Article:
Sebastien and Marcus, each in their own way, are two of society's throw-aways who meet and form a bond as they wend their way toward uncertain futures. Sebastien is once again being sent by a neglectful and disinterested mother to live with relatives. Marcus, recently released from prison, is the apparent victim of a miscarriage of justice.
Sebastien's sense of alienation is heartbreakingly illustrated by his self-identification with wax mannequins he had seen on a museum tour, because "we all moved around a lot and we didn't know where we'd be put next." The image of himself as a wax figure reemerges in a bad dream during the long bus trip.
Marcus passes time on the trip immersed in the poetry of Langston Hughes, often reading verses aloud to Sebastien, as in the following:
-- "What happens to a dream deferred? | Does it dry up | like a raisin in the sun?" --
While much of Greyhound is heart-wrenching, there is an ultimate thread of hope and optimism in the novel. Two prisoners of circumstances, both as yet unable to realize their dreams, can choose nonetheless to hold these dreams dear, not lost but deferred. Despite his misfortunes, Marcus has managed to find an inner peace. He urges Sebastien to see beyond his current difficulties, stay true to himself, be a man and not a coward, and dare to dream. Hughes says it best:
-- "But the dream | Will come back, | And the song, | Break | Its jail."
32 of 41 people found the following review helpful
Greyhound is the story of a 12 year-old boy whose mother and her newest boyfriend usher Sebastien onto a Greyhound bus dumping him in Pennsylvania to stay with his sister and grandmother. The boy travels alone from California across the country and has some remarkable encounters and he befriends an ex-prisoner Marcus.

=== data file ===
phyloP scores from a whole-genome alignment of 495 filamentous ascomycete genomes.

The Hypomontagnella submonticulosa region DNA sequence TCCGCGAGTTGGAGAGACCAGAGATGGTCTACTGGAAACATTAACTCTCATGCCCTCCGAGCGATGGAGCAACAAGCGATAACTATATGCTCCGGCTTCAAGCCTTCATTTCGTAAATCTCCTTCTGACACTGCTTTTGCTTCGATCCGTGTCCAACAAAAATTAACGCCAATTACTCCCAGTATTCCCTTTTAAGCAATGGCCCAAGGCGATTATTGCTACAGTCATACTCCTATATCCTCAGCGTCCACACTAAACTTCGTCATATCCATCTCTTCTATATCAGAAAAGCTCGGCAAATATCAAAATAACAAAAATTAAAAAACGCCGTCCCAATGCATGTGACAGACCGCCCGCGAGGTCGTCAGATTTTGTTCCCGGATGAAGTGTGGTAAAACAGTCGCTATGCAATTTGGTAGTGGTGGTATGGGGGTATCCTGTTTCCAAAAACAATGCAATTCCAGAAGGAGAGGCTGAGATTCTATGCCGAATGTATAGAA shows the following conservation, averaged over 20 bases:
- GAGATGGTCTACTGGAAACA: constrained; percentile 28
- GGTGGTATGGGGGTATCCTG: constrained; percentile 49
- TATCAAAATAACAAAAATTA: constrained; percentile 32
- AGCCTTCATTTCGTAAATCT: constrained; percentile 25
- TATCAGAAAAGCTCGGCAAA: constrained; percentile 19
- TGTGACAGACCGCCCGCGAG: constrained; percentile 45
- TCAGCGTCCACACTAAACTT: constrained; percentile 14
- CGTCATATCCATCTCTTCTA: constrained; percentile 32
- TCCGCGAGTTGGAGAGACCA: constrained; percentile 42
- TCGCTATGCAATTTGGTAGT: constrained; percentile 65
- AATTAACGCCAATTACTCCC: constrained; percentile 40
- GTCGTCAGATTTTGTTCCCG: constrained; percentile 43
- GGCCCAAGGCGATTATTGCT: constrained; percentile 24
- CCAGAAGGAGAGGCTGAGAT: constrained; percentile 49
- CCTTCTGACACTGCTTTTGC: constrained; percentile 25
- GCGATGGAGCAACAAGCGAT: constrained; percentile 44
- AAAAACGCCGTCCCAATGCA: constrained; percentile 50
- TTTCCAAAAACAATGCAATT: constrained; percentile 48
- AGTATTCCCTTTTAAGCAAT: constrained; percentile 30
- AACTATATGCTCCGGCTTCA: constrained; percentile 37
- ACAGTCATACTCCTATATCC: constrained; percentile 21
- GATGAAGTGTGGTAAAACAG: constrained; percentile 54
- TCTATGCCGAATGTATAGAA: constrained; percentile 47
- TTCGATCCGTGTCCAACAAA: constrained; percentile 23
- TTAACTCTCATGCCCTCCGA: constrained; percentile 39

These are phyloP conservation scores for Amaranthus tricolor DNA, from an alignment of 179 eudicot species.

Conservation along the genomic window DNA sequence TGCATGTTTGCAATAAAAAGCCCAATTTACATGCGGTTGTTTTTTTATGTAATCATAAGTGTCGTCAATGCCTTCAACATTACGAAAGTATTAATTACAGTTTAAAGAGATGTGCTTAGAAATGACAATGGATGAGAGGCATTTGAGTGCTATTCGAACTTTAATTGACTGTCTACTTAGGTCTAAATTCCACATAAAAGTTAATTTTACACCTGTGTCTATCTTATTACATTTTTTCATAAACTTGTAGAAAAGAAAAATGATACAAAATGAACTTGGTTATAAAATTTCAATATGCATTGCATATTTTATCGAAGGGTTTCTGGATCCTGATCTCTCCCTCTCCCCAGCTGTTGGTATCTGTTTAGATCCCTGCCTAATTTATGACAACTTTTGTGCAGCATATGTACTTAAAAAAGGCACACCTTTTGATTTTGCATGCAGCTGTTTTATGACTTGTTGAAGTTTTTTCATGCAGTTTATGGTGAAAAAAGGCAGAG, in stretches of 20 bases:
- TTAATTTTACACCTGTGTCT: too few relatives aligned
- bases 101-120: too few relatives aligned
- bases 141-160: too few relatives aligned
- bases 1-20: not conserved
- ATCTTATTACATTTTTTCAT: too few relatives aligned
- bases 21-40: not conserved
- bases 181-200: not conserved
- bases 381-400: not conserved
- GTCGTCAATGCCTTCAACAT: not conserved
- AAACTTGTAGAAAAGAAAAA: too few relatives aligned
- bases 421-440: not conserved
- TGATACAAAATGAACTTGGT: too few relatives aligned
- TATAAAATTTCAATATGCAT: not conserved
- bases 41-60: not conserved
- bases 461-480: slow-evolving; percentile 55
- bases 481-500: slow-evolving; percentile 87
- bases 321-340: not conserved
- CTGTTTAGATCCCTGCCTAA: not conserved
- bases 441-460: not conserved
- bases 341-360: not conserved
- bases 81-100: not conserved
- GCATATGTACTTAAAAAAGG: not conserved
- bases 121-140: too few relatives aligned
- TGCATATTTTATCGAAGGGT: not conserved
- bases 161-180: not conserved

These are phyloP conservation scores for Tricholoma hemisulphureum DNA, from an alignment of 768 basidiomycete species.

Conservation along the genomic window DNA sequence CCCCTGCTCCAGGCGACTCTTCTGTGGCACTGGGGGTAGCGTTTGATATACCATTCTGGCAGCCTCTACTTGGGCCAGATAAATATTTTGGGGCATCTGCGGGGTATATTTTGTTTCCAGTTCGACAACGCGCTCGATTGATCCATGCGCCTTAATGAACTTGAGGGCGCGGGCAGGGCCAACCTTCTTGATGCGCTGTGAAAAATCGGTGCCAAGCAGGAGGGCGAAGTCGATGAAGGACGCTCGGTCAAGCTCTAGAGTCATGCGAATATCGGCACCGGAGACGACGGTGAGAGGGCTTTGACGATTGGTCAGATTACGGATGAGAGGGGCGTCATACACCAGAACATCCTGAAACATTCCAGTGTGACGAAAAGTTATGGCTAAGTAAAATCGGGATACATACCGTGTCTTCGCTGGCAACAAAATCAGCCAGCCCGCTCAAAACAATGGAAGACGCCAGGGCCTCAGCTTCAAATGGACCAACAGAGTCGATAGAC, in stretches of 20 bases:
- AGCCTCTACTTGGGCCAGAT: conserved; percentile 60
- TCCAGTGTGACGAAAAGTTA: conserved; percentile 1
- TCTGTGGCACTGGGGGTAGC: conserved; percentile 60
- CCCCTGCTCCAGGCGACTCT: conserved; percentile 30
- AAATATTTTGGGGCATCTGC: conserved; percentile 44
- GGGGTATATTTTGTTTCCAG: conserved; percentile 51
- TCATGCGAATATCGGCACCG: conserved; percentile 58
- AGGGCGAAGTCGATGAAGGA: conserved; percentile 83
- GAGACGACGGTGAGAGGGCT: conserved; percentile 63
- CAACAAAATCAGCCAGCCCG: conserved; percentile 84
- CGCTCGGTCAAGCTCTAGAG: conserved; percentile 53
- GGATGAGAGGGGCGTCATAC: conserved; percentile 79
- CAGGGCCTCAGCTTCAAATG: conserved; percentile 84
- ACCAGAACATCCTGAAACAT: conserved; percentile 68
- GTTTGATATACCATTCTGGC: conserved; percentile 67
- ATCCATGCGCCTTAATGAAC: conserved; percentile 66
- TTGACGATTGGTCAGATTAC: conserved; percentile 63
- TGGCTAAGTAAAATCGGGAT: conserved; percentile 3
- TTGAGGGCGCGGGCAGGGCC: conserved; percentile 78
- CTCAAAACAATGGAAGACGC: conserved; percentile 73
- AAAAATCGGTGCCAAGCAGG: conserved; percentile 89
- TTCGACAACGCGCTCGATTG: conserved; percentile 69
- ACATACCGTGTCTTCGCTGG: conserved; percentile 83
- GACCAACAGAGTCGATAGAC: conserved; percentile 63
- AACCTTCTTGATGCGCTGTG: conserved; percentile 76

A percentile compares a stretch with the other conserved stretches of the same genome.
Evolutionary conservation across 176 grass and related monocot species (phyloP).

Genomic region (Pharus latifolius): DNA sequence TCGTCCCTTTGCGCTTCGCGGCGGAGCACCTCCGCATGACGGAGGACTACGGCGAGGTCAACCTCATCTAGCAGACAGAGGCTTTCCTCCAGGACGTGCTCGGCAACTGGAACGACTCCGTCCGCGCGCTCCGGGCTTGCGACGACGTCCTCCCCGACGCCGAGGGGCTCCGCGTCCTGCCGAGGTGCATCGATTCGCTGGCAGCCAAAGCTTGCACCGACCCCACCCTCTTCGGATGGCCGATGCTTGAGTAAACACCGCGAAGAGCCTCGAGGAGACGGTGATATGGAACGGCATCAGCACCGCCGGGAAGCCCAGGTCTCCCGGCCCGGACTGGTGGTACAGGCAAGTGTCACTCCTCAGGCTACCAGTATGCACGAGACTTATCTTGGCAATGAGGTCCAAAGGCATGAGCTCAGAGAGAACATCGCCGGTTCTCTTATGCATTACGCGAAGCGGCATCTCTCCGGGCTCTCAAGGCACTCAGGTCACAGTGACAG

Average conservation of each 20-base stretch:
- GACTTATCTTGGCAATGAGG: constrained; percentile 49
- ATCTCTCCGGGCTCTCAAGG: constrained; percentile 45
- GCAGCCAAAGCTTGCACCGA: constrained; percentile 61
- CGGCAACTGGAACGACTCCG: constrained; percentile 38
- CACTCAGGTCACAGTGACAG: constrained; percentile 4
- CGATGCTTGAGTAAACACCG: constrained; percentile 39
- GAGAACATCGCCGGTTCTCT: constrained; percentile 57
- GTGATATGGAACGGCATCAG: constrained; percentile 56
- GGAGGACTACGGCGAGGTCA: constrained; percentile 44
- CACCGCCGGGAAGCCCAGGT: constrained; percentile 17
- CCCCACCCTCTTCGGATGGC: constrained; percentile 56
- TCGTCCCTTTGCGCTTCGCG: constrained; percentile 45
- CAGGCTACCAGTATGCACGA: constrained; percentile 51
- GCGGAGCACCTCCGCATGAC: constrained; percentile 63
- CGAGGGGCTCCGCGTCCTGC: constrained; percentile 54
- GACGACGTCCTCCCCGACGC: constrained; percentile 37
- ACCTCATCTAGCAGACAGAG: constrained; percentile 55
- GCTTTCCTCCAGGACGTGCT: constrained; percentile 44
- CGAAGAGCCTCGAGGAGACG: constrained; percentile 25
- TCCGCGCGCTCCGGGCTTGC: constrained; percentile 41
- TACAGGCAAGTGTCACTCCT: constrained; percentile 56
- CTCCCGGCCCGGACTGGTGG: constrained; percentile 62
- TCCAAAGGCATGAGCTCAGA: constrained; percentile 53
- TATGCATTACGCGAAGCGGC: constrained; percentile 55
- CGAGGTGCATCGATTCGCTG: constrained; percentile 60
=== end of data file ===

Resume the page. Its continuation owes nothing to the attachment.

I enjoyed the book enough to keep reading, while the storyline kept me interested. I developed a strong sense of setting, the feel inside the bus, array of characters traveling the highways, and the various descriptive terminals.
However, that this story is in first-person narrative, was a major distraction. The words used in narration, such was queried naively, flummoxed, acquiesced, meandered, pearlescent, bellowed and guffawed, etc., etc., were not that of a boy speaking or reminiscing. One loses sight of a 12 year-old boy.
My confusion lies with present or past narrative. I wondered often if this was narration from an adult looking back at the past, or is it narration from the present, in this case being 1981. With that, 12 year-old Sebastien's personality and behavior seemed inconsistent with his age. I believe the story would have more impact told from a non-participant's view; then, and only then, would the big fluff words fit. Even then, I got a sense of too many fluffy and distracting words where simpler would have done fine.
So the question remains: was the narration that of a grown-up and educated Sebastien looking back, or was narration in the present few days of 1981??